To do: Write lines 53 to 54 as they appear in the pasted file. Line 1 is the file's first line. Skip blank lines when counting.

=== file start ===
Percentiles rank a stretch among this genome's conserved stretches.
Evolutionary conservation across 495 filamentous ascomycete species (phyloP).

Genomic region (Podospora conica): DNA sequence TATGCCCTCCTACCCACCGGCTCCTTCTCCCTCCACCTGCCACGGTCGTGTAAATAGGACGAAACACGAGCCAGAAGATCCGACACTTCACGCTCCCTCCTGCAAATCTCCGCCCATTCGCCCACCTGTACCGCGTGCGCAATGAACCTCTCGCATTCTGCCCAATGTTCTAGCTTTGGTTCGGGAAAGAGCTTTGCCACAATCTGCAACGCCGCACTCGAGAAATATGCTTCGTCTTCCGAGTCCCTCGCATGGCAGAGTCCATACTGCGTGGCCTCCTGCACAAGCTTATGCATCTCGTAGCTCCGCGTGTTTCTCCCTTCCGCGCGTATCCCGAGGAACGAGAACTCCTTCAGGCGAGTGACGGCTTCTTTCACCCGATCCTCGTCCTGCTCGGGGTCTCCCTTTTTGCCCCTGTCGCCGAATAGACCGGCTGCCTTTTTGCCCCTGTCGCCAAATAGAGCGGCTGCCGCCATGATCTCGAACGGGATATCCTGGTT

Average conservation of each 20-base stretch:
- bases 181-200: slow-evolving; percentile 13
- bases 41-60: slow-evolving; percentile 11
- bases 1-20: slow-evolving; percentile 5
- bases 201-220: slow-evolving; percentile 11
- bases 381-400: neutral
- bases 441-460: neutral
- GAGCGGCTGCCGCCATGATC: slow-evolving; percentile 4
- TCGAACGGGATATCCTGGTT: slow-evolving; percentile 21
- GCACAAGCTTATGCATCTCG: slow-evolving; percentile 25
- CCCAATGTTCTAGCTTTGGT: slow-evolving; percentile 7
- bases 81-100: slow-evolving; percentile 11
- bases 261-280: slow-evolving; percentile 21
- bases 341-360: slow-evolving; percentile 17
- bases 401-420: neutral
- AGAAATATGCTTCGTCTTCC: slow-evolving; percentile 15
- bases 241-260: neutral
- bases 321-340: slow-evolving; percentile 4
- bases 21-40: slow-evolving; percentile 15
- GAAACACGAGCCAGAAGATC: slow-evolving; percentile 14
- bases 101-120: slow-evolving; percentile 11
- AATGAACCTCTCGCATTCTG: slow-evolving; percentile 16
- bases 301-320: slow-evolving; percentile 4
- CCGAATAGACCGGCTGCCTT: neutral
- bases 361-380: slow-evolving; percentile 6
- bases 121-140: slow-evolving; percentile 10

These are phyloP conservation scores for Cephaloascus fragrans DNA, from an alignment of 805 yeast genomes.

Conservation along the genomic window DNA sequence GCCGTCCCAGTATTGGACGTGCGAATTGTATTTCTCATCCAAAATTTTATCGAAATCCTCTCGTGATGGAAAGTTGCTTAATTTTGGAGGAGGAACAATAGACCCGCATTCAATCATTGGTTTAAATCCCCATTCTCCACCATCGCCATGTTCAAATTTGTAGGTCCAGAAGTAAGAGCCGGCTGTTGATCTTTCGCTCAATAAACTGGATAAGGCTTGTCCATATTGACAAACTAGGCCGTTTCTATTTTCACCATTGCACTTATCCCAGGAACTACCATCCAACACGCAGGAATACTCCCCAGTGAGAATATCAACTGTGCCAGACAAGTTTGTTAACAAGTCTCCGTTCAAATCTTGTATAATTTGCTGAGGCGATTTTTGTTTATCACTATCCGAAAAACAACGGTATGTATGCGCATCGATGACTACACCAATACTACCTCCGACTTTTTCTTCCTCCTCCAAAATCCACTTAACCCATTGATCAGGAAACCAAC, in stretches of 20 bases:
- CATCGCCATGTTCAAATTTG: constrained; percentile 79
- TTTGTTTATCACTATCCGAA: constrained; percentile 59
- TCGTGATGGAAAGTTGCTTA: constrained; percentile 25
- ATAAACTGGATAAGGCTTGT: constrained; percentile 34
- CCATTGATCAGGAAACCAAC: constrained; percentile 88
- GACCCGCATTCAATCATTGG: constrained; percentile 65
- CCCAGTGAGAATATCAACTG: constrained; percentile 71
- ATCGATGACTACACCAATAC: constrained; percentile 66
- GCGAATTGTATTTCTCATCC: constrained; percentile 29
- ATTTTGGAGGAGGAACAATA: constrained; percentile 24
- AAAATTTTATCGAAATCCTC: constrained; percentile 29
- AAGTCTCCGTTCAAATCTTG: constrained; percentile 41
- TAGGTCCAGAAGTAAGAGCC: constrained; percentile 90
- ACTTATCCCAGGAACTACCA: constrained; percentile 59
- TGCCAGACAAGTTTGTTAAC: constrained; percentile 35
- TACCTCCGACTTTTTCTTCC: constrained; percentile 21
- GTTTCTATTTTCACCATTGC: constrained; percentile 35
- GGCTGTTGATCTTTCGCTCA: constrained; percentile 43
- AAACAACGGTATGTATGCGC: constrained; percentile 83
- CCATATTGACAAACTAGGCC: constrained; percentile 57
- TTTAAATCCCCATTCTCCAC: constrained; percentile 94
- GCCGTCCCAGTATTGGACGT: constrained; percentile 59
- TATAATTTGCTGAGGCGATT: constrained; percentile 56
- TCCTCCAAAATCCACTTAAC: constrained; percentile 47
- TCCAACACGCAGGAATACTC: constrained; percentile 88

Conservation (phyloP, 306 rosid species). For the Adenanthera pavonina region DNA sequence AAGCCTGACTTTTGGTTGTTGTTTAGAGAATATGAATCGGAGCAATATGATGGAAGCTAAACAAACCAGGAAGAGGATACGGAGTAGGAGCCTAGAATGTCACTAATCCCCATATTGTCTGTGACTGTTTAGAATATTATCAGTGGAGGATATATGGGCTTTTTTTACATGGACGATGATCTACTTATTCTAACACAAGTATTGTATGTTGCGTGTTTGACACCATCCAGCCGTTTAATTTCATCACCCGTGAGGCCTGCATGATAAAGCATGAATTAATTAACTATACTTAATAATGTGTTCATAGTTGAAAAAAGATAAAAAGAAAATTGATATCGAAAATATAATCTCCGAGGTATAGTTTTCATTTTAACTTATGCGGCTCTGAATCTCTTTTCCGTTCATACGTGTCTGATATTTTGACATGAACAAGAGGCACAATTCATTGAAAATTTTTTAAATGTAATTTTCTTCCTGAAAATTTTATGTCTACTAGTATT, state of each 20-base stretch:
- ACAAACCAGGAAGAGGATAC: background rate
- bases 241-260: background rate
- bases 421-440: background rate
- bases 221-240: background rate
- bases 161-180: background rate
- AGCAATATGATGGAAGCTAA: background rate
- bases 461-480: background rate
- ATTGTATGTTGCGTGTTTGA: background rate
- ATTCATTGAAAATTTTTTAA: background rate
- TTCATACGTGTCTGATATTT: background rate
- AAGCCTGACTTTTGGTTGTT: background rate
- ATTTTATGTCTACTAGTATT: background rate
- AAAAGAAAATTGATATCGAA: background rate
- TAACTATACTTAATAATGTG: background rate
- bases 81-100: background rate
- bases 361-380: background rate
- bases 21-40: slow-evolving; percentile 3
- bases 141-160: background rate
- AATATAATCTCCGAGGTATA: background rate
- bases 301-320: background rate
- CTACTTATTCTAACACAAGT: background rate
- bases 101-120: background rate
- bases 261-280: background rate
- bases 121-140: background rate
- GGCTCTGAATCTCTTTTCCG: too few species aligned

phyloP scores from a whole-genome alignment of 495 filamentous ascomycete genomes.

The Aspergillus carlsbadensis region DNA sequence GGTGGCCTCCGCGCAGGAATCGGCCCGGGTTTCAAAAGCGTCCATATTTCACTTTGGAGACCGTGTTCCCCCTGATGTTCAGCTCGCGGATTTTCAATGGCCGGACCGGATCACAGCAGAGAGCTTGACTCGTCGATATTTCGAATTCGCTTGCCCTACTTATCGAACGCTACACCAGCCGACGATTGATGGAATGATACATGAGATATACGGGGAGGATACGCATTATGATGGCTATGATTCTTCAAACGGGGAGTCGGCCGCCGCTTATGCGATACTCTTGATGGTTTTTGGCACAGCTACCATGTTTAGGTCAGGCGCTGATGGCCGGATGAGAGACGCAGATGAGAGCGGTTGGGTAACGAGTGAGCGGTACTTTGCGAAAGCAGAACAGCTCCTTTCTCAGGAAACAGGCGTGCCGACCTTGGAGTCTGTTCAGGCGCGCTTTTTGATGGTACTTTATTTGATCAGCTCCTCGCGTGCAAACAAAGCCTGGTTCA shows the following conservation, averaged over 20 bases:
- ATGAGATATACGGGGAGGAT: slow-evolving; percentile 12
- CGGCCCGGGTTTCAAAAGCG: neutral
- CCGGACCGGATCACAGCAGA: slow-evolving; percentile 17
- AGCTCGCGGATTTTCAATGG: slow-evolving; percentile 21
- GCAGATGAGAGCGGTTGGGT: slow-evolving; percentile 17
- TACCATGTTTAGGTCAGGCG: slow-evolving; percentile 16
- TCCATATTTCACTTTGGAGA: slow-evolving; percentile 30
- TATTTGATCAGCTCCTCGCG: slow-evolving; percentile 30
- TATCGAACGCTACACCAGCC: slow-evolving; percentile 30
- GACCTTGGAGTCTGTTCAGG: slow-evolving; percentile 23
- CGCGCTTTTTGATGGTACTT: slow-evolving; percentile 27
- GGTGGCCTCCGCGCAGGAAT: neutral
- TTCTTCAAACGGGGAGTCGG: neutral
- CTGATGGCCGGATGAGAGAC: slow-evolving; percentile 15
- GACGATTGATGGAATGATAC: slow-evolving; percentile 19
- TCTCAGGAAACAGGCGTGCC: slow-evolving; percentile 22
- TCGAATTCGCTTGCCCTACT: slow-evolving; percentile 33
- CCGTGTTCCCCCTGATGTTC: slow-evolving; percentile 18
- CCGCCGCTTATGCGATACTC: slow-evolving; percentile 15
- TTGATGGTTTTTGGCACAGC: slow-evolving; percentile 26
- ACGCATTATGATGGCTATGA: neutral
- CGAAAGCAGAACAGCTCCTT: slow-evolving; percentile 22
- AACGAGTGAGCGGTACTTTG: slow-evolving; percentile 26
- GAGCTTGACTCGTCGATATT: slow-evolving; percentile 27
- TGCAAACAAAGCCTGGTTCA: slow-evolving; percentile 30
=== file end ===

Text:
- GCCGTCCCAGTATTGGACGT: constrained; percentile 59
- TATAATTTGCTGAGGCGATT: constrained; percentile 56